Tuesday, August 4, 2015

Help save my grandparents farm, if you can

If you've followed Stealing Commas for a while you know that my sister can be a real manipulative jerk and has been known to make my life Hell.  She hasn't done that in a good long while.  Even before she stopped entirely, she got much less bad about it (if I remember correctly) even before Jensen was born, so we're talking two years of not pulling me into her world of constant stress and destroying my sanity.

Well, sanity in a broad sense.  Soundness of mind.  Depression is extremely varried and broad statements about it are almost always wrong, so with that caveat in mind, understand that for me even treated depression can turn to full blown depression (think a major depressive episode with dysthymia backing it up) with sufficiently horrible outside input.

She used to drag me into that all the fucking time.  She hasn't lately.  I'm grateful for that.

Now she needs help, she's being an asshole about it, but she needs help.

My aunt has served her an eviction notice even though she only owns half the property and it's not legal for her to do ANYTHING without the consent of my mother, the one who owns the other half.  She's using a forged copy of the rental agreement.  That's fraud which the popcorn movie from the year I was born (Real Genius) assures me is a felony.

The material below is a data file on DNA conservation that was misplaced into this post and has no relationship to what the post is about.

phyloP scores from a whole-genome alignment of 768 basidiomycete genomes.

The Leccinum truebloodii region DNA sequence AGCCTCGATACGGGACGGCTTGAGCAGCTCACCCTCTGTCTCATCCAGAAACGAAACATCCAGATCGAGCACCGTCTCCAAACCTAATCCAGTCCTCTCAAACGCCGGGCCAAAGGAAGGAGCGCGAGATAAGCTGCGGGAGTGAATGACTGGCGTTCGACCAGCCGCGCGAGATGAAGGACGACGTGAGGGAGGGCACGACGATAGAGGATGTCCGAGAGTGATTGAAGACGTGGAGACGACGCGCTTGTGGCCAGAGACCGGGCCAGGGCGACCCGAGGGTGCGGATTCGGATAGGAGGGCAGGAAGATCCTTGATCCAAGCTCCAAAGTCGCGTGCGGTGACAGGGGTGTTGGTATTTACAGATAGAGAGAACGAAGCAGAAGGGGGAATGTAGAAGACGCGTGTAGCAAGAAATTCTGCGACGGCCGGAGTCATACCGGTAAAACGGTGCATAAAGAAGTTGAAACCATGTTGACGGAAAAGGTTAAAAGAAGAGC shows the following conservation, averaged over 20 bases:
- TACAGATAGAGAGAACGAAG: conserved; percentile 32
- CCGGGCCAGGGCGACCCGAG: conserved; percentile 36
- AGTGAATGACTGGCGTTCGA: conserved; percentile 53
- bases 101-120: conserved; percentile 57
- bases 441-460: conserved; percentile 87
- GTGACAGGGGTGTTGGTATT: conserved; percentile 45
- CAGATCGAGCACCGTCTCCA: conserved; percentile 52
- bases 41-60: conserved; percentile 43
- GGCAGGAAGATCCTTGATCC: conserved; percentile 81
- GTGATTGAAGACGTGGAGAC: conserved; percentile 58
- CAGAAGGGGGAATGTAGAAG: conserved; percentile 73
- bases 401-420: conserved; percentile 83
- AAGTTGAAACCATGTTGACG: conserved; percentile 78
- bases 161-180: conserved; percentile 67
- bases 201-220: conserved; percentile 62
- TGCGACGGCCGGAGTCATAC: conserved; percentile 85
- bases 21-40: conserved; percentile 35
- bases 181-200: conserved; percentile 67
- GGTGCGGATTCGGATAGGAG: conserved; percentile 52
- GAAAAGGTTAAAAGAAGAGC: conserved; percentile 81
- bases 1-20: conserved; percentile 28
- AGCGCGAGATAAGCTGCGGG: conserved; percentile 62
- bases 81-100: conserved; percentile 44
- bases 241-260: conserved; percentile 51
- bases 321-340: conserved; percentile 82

But, my aunt is rich where my sister's response to, "Do you have a lawyer?" is, "I don't know."

Will she elaborate?  Of course fucking not.  She won't speak straight and she won't talk about the immediate problem and she's a complete fucking asshole even when asking for help.

She won't talk about what she needs to be able to win the case.  She won't give details about what she needs to do to be sure she'll have a lawyer.  She won't describe any hurdles to proving my aunt forged the rental agreement she's suing under.  She won't give a straight answer of any kind to any question about the coming court battle that will, apparently, start in 18 days.

And all of this information and refusal to provide information was near-shouted at me while she gave me a ride to the wrong bus station because she wouldn't answer her phone when she said she would and didn't even make contact until after she was supposed to have picked me up and been on the way there, by that point there wasn't enough time to get to my bus.

So, wrong bus station.  Fun.

She's obsessed with the long term goal of drumming up public support in hopes that that will eventually allow her to raise enough money to buy the farm, and somehow this is supposed to fix the short term problem that my aunt, a rich person with no scruples who probably has a very good lawyer is trying to evict her.